The interval of time between two successive passages of the sun through the same solstitial point does not coincide with the calendar year. For this reason, the instant at which the sun is at the solstitial point occurs at a different time each year relative to the beginning of the calendar day. In a common year, the solstice occurs 5 hours 48 minutes 46 seconds later than in the preceding year. In a leap year, the solstice occurs 18 hours 11 minutes 14 seconds earlier than in the preceding year. Thus, the solstice may occur on two successive dates. At the present time, in the second half of the 20th century, the summer solstice is on June 21 or 22, and the winter solstice is on December 21 or 22.

The summer solstice is the beginning of the astronomical summer in the northern hemisphere, and the winter solstice is the beginning of the astronomical winter in the northern hemisphere. In the northern hemisphere, the length of the day is greatest at the time of the summer solstice and is least at the time of the winter solstice. In the southern hemisphere, the shortest and longest days, respectively, are observed at these times.

solstice

[′sälz·təs]
(astronomy)
The two days (actually, instants) during the year when the earth is so located in its orbit that the inclination (about 23½°) of the polar axis is toward the sun; the days are June 21 for the North Pole and December 22 for the South Pole; because of leap years, the dates vary a little.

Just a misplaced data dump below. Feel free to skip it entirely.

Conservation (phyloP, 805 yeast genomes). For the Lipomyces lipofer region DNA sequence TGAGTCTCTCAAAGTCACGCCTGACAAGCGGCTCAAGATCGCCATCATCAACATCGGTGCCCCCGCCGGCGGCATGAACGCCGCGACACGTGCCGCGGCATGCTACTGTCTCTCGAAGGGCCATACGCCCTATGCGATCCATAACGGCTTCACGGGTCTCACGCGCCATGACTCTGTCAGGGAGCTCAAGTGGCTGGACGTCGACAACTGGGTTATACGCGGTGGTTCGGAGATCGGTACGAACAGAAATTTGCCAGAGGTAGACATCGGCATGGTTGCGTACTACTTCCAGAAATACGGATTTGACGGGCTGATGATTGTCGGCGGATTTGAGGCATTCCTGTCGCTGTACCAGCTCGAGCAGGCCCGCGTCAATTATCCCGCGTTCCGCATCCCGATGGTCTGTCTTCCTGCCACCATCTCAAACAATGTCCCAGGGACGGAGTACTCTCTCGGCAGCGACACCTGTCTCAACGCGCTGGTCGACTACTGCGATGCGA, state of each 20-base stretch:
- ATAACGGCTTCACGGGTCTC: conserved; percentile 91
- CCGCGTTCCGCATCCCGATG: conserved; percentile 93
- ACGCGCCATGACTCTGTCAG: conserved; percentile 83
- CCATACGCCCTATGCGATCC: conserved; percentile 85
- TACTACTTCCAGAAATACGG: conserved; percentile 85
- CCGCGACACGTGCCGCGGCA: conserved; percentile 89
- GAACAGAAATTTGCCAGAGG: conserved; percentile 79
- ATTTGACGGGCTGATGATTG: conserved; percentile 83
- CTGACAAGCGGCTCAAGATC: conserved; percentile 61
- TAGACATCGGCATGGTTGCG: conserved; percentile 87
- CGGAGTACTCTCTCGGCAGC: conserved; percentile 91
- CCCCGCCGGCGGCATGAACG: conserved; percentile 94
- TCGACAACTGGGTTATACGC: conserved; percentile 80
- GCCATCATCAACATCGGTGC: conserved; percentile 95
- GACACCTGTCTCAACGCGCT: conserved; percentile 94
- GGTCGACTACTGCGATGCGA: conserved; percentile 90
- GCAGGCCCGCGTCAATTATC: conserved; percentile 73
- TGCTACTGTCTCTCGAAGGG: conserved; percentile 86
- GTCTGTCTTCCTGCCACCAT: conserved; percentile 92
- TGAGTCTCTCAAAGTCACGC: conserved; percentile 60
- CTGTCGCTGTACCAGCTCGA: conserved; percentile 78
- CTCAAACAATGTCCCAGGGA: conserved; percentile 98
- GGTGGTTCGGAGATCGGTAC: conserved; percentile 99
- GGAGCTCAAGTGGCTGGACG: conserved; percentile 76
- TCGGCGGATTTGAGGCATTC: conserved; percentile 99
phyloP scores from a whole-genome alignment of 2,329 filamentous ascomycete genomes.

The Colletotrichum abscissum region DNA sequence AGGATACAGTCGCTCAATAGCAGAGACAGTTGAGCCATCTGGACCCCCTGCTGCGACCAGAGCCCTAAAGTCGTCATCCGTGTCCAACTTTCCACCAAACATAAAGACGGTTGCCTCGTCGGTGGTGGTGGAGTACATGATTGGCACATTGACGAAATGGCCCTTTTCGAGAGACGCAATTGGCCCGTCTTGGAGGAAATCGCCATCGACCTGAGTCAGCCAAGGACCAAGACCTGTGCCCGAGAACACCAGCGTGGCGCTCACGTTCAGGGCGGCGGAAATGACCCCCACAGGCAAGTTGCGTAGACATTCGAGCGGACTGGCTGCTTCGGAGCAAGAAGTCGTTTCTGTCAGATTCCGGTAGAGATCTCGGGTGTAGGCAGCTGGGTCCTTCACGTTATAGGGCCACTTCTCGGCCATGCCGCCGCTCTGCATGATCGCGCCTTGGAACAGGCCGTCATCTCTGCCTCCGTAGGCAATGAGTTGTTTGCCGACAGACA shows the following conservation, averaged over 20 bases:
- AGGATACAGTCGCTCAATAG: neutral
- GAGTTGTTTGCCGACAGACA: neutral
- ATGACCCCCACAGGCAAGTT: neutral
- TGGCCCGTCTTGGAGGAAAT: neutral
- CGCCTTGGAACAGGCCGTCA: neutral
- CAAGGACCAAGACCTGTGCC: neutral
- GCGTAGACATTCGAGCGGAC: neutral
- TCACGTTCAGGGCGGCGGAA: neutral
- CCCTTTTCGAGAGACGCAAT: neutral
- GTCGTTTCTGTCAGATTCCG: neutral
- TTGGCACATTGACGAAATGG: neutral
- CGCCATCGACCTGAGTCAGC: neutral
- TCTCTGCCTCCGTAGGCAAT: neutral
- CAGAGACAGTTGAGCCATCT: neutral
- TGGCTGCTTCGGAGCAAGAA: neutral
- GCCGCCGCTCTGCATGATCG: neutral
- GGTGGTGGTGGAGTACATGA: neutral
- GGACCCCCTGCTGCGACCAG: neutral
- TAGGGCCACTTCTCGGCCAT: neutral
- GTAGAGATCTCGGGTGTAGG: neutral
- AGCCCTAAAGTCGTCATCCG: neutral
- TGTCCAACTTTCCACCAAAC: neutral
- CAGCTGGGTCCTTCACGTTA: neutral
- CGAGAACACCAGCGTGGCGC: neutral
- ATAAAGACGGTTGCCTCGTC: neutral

solstice

solsticeclick for a larger image
i. The time when the sun reaches its maximum distance from the equator. It is the point where the sun's declination reaches a maximum value. The two solstices are the summer solstice, which is on June 20 to 23 in the Northern Hemisphere, and the winter solstice, which is on December 20 to 23, also in the Northern Hemisphere. The other definition of solstice is that it is one of the two points of the ecliptic farthest from the celestial equator. One of the two points on the celestial sphere occupied by the sun at maximum declination. Also called a solstitial point.
ii. The instant at which the sun reaches one of the solstices.

solstice

1. either the shortest day of the year (winter solstice) or the longest day of the year (summer solstice)
2. either of the two points on the ecliptic at which the sun is overhead at the tropic of Cancer or Capricorn at the summer and winter solstices